Sunday, 18 September 2016
A Chorus Line at the Stratford Festival
Many years ago, Teena and I saw a small production on A Chorus Line at Stage West in Mississauga. We enjoyed it so when we saw it was going to be at the Stratford Festival this year, we bought our tickets right way.
It is playing at the Festival Theater by the Thames River. We took the Stratford bus from Toronto to downtown Stratford, had a snack and a beer at a new spot in town, The Hub, then walked through a bit of drizzle to the theater.
We passed William Shatner's plaque in front of the Avon Theater along the way which was unveiled last year.
Trumpeters give the ten and five minute warnings.
Now about the play.
On stage, they move as one. But each member of that glittering line has a unique history of hope and heartbreak, revealed in the life stories they share in this inspiring musical masterpiece.
A Chorus Line first opened on Broadway in 1975 and set a record for the longest running play until their record was broken by Cats in the nineties. In 1976 the play won the Pulitzer Prize for Drama.
The production we saw yesterday ran two hours with no intermissions, unusual for a play of that length. I can see why. It would be hard to put a break between the flow of stories.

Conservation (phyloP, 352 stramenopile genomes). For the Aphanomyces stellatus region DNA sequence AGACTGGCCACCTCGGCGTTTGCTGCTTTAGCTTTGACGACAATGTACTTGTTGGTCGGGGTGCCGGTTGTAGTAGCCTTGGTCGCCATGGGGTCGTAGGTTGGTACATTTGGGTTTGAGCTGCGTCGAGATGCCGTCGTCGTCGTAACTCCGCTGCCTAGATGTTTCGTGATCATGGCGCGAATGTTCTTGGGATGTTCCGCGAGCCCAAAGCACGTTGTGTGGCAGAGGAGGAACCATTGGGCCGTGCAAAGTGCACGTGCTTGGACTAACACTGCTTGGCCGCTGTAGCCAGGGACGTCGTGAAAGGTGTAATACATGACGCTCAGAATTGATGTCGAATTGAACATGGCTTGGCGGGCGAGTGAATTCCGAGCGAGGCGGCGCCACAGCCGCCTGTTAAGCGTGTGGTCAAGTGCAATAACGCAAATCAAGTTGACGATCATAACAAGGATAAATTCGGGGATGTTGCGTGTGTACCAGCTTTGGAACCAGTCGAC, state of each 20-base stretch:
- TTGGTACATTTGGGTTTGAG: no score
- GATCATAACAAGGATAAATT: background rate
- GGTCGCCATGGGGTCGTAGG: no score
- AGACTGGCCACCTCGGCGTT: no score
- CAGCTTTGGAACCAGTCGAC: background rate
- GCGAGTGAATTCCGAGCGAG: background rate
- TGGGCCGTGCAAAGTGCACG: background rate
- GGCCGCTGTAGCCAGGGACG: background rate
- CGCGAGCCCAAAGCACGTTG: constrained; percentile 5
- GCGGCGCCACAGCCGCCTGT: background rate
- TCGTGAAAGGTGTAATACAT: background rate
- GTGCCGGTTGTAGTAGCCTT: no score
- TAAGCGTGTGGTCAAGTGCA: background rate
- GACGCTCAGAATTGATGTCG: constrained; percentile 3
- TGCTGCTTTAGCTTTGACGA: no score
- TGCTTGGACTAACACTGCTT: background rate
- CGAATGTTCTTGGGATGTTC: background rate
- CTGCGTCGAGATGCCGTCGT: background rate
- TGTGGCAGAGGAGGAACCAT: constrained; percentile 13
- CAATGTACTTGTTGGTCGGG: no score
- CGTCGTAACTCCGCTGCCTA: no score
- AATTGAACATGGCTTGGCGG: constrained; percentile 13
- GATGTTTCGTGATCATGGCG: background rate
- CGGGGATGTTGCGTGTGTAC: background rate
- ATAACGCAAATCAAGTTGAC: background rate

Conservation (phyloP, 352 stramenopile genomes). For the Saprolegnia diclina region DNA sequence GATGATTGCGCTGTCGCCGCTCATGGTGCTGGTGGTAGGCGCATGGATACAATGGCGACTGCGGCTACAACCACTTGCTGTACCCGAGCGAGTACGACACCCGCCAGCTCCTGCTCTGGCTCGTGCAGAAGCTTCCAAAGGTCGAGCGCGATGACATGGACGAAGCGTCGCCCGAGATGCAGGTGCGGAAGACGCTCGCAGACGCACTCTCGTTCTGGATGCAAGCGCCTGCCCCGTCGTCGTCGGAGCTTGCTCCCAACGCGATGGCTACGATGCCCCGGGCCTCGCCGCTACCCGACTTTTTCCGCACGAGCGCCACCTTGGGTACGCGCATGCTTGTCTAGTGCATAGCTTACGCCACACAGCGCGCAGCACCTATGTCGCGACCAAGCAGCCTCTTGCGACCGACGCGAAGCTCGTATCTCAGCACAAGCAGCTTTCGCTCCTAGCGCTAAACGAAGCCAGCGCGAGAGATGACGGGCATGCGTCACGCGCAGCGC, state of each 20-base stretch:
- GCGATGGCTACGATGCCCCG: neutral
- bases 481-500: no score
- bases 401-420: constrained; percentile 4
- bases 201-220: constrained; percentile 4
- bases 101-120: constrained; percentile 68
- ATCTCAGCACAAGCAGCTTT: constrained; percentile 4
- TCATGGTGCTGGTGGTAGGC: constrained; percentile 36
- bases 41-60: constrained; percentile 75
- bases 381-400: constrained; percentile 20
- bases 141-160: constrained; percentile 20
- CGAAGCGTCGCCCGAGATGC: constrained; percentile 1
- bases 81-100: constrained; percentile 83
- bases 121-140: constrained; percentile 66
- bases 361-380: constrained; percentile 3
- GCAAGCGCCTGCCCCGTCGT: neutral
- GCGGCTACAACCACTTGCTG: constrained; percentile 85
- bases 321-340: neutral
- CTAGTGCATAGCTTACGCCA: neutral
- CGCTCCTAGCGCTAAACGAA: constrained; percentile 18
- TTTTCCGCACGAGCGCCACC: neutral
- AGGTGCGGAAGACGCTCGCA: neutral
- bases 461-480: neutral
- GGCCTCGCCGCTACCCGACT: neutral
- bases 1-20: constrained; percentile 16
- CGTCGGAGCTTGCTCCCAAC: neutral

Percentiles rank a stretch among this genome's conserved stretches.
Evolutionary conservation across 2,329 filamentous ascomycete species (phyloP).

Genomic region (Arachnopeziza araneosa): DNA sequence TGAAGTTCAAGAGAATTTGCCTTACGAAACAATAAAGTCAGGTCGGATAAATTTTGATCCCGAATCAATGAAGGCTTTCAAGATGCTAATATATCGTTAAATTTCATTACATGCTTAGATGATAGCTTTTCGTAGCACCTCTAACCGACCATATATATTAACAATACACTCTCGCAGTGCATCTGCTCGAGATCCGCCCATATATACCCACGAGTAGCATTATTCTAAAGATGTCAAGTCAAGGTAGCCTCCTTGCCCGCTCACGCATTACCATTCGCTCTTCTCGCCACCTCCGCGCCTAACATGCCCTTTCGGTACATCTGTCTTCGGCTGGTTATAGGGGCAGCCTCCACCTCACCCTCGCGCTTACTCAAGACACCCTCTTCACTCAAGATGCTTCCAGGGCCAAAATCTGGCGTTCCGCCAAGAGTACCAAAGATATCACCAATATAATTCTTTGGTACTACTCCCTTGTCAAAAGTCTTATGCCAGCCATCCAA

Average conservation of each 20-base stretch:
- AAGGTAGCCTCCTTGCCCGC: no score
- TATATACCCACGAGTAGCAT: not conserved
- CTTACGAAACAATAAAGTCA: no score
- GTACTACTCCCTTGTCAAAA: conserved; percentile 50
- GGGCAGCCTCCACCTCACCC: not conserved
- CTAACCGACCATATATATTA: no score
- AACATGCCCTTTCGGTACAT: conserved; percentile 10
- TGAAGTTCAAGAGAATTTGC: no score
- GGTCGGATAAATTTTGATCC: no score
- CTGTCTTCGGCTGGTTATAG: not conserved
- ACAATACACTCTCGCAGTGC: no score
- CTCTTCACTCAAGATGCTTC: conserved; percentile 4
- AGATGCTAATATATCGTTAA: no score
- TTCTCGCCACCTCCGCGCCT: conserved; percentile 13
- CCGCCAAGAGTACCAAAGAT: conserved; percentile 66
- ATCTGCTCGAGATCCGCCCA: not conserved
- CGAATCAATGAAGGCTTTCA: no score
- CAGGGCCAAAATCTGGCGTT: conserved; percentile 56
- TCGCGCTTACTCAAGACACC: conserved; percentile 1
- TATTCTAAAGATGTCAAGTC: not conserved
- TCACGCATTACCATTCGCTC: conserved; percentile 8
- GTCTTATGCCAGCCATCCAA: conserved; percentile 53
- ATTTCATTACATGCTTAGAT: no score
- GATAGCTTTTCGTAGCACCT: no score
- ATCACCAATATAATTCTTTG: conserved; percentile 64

One interesting aspect of the play is that there is really very little stage design involved, as it is about the final tryouts for dancers, the chorus line in a Broadway show. No set involved but I enjoyed the way the walls behind the dancers would rotate from humdrum brick to lit up mirrors.
The acting was excellent. The play has humour and drama, and I found myself cheering on some of the dancers to make the final cut, such as Sheila, fabulously played by Ayrin Mackie. Her character, I felt, had the greatest development during the show. There were no poor performances but I thought hers stood out.
Some of the stories I found to be overly long as was one of the dance numbers but when it comes down to it, this was a great show, well-performed and well-worth the trip to Stratford.